In a separate study, researchers attempted to determine whether the number of people who died in traffic accidents rose or fell as a result of marijuana legalization. Again, the idea here was that some critics felt that legalization would lead to a rise in the number of people who drove under the influence, and that increase would lead to more fatalities. Instead, researchers found no such rise in fatality rates. Instead, they found that after marijuana was made legal, the state experienced an eight to 11 percent decrease in fatalities.[viii] The researchers are quick to point out that other factors could be playing a role, but it seems that concerns about rampant, high driving might have been misplaced.
Studies like this make headlines, and they tend to fan the flames of legalization. People who read results like this become ever more convinced that marijuana is totally benign and that legalization is a good thing for individuals and the communities in which people live. It’s not a view experts agree with, of course, but these studies can make it hard for consumers to make good decisions that are in line with the decisions addiction experts might recommend them to make.
In addition to all of these studies about the legalization movement, people might also stumble across marijuana use if they attend a variety of outdoor festivals. For example, an article produced by San Francisco Weekly suggests that people who attend concerts in that city often light up before the lights go down.[x] The article suggests that this act isn’t considered particularly legal, and in some cases, people can get arrested for smoking pot, but it does seem to suggest that people do this sort of thing quite regularly in the Bay Area.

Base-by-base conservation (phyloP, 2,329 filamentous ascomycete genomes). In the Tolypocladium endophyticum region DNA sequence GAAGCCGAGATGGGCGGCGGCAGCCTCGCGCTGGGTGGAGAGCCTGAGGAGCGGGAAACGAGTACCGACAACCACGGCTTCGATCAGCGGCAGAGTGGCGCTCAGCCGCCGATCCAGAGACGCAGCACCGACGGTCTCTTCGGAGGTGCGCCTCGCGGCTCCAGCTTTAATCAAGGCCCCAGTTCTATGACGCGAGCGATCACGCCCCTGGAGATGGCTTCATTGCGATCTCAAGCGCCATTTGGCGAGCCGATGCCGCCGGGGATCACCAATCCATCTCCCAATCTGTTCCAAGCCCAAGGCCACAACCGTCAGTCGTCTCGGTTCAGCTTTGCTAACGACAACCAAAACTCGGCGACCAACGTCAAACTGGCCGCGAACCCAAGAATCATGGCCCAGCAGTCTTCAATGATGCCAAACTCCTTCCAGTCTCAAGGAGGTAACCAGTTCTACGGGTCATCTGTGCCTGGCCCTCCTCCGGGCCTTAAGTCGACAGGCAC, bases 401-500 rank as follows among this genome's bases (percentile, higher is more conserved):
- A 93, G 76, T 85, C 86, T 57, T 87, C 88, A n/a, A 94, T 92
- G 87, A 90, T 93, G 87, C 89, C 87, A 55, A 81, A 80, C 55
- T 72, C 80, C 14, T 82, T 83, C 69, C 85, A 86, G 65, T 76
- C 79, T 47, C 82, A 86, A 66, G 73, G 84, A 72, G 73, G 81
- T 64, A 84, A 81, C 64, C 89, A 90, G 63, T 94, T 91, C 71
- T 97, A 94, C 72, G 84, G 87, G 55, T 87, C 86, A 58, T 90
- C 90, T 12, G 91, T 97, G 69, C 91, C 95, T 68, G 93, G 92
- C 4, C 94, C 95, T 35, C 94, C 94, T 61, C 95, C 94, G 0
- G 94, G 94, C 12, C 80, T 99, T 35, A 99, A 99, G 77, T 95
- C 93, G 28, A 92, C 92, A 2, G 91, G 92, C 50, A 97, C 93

Other popular venues for summer music and arts gatherings have been linked to marijuana use, including the following:
- Burning Man
- The Oregon Country Fair
The symphony in Colorado even got into the act in 2014 as organizers planned a series of outdoor concerts in which classical music lovers would be encouraged to bring their own weed to the concert to enjoy while the music played.[xi] Public use like this can be considered remarkably dangerous as it tends to normalize the drug behavior. People who might never consider pot due to its illegal nature and inherent dangers might change their minds when they’re in a room filled with people lighting up and having a great time. They might wonder why they’re the only people who aren’t using the drug, and they may begin to use simply to fit in.
Making Sense of It All
It’s unclear whether or not the wave of legalization will continue. States might work to pass additional legislation that makes this drug legal, or there might be some shocking episode in the near future that highlights the very real dangers of making an illicit substance legal for all to use.
Whether or not the drug is legal, the fact remains that this substance comes with some very real dangers. In 2011, for example, the number of people entering treatment programs for marijuana was 14 percent higher than the number entering treatment for the same drug in 2001 even when the numbers were adjusted due to changes in population.[xii] Many people can and do develop addictions to this drug, and they do so whether it’s legal or illegal.
If you’re not using marijuana now, we encourage you to stay sober. If you are using this powerful drug, and you don’t know how to stop, we’d like to help. At The Canyon, we can offer you an evidenced-based path to recovery, and that work can begin right now. Please call us at our 24 hour, toll-free helpline, and our admissions coordinators can tell you more.